Using legs for crewed starships would probably help a little in those instances where they had a place to land and were off-course or if the wind weren't right for them to be caught.
Just a note I find interesting as a (para)glider pilot - powered aircraft will by design not reach the runway if they lose all engines on final approach...

Yeah, I sort of hate that.  I fly R/C and, in my life, probably 95% of my landings have been dead stick on purpose, just because I'd rather have the runway made and chop than require power all the way down the way that 3 degree glideslope does.  But it seems to work since modern engines are quite reliable and, if they do fail, it's unlikely to happen at this point in the flight profile.

When I have a real dead stick on R/C (which is pretty rare for me, but it has happened), it tends to be pretty uneventful because I've practiced that a few tens of thousands of times.

Offline Lee Jay

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Re: Abort options for Starship and Starship/SuperHeavy
« Reply #524 on: 12/10/2022 10:31 pm »


Intrinsically flies - safer than intrinsically falls.


Just want to push back a little on this point. The 4 control surfaces on starship are just that - control surfaces. You will probably end up with people dead on dreamchaser for example (just to name a spaceplane) if you lose an elevon (or elevator, not sure what they call them). A plane intrinsically flies, as long as it's controllable. A vehicle like Starship falls, but also needs to be controllable. Not a lot of difference in this regard IMO.

There are redundant flight controls on DC.  Each one has redundancy and you can lose some of them and still have control.

Offline sebk

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Re: Abort options for Starship and Starship/SuperHeavy
« Reply #525 on: 12/11/2022 12:01 am »
I think some posters here (especially Lee Jay) have essentially fallen for: familiar = safe, unfamiliar = unsafe

No.

Intrinsically flies - safer than intrinsically falls.

First, vertically landing F9 first stage has already longer success chain than any space plane returning from space ever had. And the damn thing does so on an unredundant engine with unredundant hydraulics, and most frequently landing on a bobbing patch of metal in the middle of the sea. So long with "intrinsically flies".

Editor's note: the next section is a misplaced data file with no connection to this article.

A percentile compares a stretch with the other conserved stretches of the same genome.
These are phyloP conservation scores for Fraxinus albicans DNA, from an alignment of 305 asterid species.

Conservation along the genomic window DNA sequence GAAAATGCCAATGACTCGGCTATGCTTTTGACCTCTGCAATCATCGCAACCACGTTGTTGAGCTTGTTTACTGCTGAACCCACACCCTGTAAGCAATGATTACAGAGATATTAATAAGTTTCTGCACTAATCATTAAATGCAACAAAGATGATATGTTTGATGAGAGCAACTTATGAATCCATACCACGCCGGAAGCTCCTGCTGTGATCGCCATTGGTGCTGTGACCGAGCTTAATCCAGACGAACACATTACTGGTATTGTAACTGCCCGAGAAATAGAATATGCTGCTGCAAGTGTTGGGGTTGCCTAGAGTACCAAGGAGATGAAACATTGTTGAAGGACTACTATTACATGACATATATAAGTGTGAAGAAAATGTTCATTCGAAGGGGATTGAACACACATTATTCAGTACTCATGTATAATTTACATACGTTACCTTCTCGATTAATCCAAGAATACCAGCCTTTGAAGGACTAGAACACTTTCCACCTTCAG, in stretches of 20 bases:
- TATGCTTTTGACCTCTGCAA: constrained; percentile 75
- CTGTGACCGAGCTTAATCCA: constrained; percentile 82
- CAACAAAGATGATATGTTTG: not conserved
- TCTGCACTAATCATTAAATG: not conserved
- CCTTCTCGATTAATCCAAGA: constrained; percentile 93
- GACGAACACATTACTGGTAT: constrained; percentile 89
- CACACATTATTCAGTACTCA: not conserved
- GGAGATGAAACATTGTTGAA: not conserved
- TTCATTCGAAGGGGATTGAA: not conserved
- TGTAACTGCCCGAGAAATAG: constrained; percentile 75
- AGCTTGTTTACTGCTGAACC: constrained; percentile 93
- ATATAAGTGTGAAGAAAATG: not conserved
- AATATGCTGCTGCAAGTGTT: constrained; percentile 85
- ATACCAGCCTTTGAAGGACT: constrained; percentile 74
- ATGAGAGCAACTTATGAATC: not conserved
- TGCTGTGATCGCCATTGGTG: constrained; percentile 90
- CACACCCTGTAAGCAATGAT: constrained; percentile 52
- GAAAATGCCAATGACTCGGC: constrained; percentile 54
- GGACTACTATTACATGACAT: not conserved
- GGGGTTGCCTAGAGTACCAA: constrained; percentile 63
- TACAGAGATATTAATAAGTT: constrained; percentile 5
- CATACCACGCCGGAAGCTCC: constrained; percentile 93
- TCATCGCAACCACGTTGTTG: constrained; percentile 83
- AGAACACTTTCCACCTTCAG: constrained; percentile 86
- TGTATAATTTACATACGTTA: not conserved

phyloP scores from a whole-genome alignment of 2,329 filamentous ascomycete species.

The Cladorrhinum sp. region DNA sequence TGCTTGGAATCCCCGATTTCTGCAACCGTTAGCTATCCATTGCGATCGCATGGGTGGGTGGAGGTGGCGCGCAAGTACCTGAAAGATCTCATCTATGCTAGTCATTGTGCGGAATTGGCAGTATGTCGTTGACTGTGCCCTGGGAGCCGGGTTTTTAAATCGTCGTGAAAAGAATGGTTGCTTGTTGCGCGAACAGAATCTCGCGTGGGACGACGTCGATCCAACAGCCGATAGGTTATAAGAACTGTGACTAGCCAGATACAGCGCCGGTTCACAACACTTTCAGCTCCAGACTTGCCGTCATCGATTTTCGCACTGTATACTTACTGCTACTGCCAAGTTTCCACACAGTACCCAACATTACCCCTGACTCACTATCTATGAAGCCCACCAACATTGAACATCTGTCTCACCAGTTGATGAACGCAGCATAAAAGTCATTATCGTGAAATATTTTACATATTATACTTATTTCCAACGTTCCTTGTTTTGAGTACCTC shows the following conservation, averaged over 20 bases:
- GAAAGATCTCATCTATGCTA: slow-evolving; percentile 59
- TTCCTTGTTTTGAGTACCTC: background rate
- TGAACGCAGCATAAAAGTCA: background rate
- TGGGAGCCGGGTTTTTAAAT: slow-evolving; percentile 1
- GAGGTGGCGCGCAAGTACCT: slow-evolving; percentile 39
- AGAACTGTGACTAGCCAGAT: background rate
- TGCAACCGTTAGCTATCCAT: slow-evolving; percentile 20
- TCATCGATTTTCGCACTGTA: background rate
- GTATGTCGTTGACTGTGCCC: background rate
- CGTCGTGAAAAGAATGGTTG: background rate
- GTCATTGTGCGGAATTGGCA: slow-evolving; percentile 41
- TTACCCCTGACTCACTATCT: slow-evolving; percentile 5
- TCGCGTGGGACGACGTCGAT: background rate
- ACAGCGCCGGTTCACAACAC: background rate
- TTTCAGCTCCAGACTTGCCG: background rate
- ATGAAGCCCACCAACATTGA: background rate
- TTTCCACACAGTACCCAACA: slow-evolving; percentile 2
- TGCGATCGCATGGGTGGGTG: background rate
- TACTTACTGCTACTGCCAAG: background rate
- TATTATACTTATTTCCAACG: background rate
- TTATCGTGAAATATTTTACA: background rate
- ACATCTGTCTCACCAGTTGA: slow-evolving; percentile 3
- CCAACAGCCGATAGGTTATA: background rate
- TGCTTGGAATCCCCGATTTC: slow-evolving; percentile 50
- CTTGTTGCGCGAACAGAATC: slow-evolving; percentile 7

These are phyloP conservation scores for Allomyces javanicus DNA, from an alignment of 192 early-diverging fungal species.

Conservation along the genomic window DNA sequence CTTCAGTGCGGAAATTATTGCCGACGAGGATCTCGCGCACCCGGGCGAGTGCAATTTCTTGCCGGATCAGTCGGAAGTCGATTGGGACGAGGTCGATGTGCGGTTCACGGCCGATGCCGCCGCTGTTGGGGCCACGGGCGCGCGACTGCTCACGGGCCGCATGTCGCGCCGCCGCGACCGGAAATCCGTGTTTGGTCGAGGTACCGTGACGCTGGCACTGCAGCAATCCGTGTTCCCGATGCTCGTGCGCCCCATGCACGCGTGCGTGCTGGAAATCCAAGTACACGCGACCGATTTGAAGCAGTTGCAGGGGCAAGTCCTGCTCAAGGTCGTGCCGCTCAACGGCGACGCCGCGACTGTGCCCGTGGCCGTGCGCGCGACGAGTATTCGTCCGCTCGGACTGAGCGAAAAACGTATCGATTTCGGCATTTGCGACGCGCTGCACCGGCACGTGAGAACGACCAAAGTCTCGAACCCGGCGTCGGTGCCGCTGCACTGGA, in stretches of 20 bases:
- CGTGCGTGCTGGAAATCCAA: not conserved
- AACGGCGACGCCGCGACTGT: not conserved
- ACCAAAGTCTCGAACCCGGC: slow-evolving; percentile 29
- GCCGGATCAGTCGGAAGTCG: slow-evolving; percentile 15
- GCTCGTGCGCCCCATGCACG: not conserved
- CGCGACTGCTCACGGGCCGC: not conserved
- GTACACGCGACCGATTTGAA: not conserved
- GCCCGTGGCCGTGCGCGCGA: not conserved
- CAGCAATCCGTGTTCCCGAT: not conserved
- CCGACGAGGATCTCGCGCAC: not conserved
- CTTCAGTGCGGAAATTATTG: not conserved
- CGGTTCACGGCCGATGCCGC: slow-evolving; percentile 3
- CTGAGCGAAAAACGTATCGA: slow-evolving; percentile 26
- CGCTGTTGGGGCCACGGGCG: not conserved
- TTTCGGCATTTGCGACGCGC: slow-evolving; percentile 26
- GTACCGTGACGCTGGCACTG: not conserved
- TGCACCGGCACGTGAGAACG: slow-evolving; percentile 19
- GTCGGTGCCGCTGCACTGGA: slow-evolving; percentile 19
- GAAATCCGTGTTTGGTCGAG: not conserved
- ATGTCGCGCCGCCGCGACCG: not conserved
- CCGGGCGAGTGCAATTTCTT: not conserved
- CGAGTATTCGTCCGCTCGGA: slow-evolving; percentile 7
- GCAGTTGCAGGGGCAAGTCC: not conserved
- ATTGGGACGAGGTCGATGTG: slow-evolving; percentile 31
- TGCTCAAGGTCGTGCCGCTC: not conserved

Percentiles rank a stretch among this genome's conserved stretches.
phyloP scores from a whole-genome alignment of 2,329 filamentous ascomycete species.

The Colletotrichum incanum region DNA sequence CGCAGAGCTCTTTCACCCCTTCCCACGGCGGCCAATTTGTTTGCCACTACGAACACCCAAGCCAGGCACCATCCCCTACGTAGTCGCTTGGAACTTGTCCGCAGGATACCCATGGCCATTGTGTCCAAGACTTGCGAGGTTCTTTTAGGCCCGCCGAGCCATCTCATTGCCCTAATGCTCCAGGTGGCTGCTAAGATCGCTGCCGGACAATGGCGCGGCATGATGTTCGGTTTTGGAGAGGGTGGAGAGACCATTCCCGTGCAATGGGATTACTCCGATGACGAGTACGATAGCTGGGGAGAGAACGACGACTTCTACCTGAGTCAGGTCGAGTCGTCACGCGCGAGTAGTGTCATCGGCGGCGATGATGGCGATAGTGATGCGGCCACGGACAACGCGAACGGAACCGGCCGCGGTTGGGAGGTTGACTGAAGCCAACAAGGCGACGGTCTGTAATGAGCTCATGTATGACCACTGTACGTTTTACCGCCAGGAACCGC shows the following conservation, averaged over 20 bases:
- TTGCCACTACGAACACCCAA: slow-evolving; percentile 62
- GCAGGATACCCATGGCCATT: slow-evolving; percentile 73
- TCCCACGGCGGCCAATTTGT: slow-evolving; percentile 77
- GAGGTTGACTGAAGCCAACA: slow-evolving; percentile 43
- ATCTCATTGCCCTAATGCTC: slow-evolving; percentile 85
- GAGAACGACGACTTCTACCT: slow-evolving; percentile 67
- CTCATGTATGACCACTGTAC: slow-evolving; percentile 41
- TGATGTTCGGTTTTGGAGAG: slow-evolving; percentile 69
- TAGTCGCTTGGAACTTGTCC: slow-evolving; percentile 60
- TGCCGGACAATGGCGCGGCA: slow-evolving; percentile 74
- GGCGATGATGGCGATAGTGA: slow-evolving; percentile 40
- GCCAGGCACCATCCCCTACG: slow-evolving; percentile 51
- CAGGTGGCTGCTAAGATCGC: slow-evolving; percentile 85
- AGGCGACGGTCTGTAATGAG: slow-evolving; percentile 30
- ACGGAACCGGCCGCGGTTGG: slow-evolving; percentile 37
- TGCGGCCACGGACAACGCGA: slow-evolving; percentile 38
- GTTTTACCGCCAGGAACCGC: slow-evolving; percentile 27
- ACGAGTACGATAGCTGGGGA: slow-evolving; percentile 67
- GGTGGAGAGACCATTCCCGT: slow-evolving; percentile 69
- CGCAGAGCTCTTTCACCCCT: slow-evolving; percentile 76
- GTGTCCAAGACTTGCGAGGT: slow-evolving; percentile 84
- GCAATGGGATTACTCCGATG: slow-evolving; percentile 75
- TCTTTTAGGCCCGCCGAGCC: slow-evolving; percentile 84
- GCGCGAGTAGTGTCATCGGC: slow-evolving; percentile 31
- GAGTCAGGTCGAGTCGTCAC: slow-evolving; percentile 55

Second, by that very logic cars are safer than planes. Intrinsically could stop any time - safer than intrinsically plunges if stopped. "Right?"

Third, you got fixated on the final subsonic part of  the entire flight. That's a fundamentally broken approach. Because vehicles able to pass through the hypersonic part (that one you complained about extreme temperatures and stuff) fly poorly subsonically while they are not passively stable hypersonically. If you make it passively stable hypersonically (passive stability is a requirement for transport planes for a reason) it becomes unusable subsonically (except for tiny vehicles) due to excessive landing speed and excessive descent angle.



Can land in a wide area - safer than must land at a specific spot.

So vertically landing vehicles beat space planes hands down. A vertically landing vehicle needs a small patch of reasonably flat land. Space plane needs long runway, space plane of capacity comparable to Starship requires exceedingly long runways, so long they don't exist. And landing off runway is not survivable for such a vehicle (sliding at 250km/h is maybe survivable for the majority of occupants, sliding at 400km/h is not).


SS falls, has to flip under power and then land at a very specific spot - unsafe.

Wrong. It could emergency land on any flat patch of land. Contrary to space planes which are runway or bust. But the whole reasoning is fallacious in the first place anyway.

Offline pathfinder_01

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Re: Abort options for Starship and Starship/SuperHeavy
« Reply #526 on: 12/11/2022 12:48 am »


Wrong. It could emergency land on any flat patch of land. Contrary to space planes which are runway or bust. But the whole reasoning is fallacious in the first place anyway.

Without legs that could be a problem as the current version of starship is using a catch system. I think the only possible abort option will be an abort to orbit followed by a controlled landing somewhere.  It is going to have to be more like a passenger jet were most of the options are survive long enough to land on a runway.  As it stands now the biggest flaw in terms of abort options isn't lacking an abort system per say but no real options if you can't get to the landing spot.  I have my doubts that landing a vehicle with hot engines and cold cryogenic propellant in the ocean is survivable.  I also don't think an abort system is practical for a vehicle like this.

Offline Lee Jay

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Re: Abort options for Starship and Starship/SuperHeavy
« Reply #527 on: 12/11/2022 01:12 am »
I think some posters here (especially Lee Jay) have essentially fallen for: familiar = safe, unfamiliar = unsafe

No.

Intrinsically flies - safer than intrinsically falls.